This page is intentionally left blank.  No it isn’t.  It has “This page is intentionally left blank.” written on it.  And why do you hate trees?

    Double doors and one is locked.  Is this a candid camera trap or something?

    Backing into Parking Spots.  How could this possibly make sense unless you are planning a quick getaway with your stolen merch?  These people are like the ones who are lurking around the parking lot for a better spot.  For what?  Are you planning on buying an anvil?  Because if you are trying to save time, well, you aren’t.

    We don’t have to accept any of this “that’s just the way it is” bullshit.  We can eat ice cream for breakfast or have a beer at 4:49.  We can make changes to things that make no sense to us or just ignore them.  Every time I pull into my driveway, I wonder why the hell I bought a house that has 8 different roof lines.  I don’t recall having a few thousand extra dollars burning a hole in my pocket that I couldn’t wait to spend on impractical architecture, but here I sit.


    Tell me about the things that make no sense to you.  And let’s talk about how to change them.
  3. Why Aflac Agents Are Throwing Away So Much Money

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    Ladies and Gents of Aflac, first let me say that you are some of the most fearless, hardest working people in the insurance business.  I really like being around you all and I respect you.  If you have made it through the first couple of years and are making a good living then you’ve dealt with enough rejection to make a lesser person suicidal.  It also means that you have a gift.  You understand people and you know what motivates them.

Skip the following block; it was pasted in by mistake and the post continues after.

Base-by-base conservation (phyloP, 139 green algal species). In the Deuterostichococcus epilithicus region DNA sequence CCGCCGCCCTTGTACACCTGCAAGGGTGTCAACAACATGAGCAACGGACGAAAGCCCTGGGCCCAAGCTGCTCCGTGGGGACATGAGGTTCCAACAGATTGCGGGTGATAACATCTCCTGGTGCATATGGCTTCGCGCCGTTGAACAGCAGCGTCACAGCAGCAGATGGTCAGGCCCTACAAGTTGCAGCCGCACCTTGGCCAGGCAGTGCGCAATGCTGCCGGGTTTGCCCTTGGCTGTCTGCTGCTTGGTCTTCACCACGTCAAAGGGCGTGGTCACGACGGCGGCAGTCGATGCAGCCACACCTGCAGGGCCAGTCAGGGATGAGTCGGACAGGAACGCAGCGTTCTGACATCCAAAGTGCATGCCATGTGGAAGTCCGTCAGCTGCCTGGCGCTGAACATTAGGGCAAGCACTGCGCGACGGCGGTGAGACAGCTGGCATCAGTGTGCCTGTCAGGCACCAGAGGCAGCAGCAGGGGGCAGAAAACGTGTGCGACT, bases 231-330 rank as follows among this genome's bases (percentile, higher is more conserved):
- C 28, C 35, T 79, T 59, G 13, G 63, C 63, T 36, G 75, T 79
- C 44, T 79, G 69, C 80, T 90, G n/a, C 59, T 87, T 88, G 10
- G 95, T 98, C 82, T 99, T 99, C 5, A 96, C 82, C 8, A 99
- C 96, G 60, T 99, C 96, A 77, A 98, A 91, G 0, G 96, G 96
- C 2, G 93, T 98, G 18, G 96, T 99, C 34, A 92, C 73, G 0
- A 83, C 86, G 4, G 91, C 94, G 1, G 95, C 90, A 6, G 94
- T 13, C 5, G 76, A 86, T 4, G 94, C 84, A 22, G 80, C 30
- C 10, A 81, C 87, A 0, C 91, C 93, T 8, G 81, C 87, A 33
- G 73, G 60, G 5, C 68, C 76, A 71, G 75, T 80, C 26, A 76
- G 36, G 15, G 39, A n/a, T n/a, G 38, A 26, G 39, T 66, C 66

Recently, I did some work with an owner of a local company that has about 50 employees.  As I was asking about their benefits, he mentioned that he had an Aflac agent who had been servicing the company for a couple of years in addition to the group health broker.  The company owner seemed to like both the health insurance broker and the Aflac agent.  There were a couple of employees who had made claims and received benefits, which definitely makes the risk feel more real to those who were not participating in any of the Aflac plans.  This meant that the agent was able to get back in there and enroll more employees the next time he was through the door.

    The business owner, who is generally more accessible and friendly than many of his peers in business had even sat down with the Aflac guy, though he told me that “they really didn’t have what I needed.”

    So let me get right to the point.  What he did need was a simple review of his current personal insurance, some legacy planning suggestions and some help in identifying a business income risk due to loss of key people.  All of this took me very little time to accomplish and the result was great client satisfaction and much more commission than was earned by the Aflac guy….about $44,000 to be exact.  I am not telling you this to brag.  I consider myself lucky that the Aflac agent did not have the tools to get this done.  He certainly had the relationship, which is the hardest part.

    So if this was so easy to accomplish, then why didn’t the Aflac agent do it?  There are 3 simple answers to this question.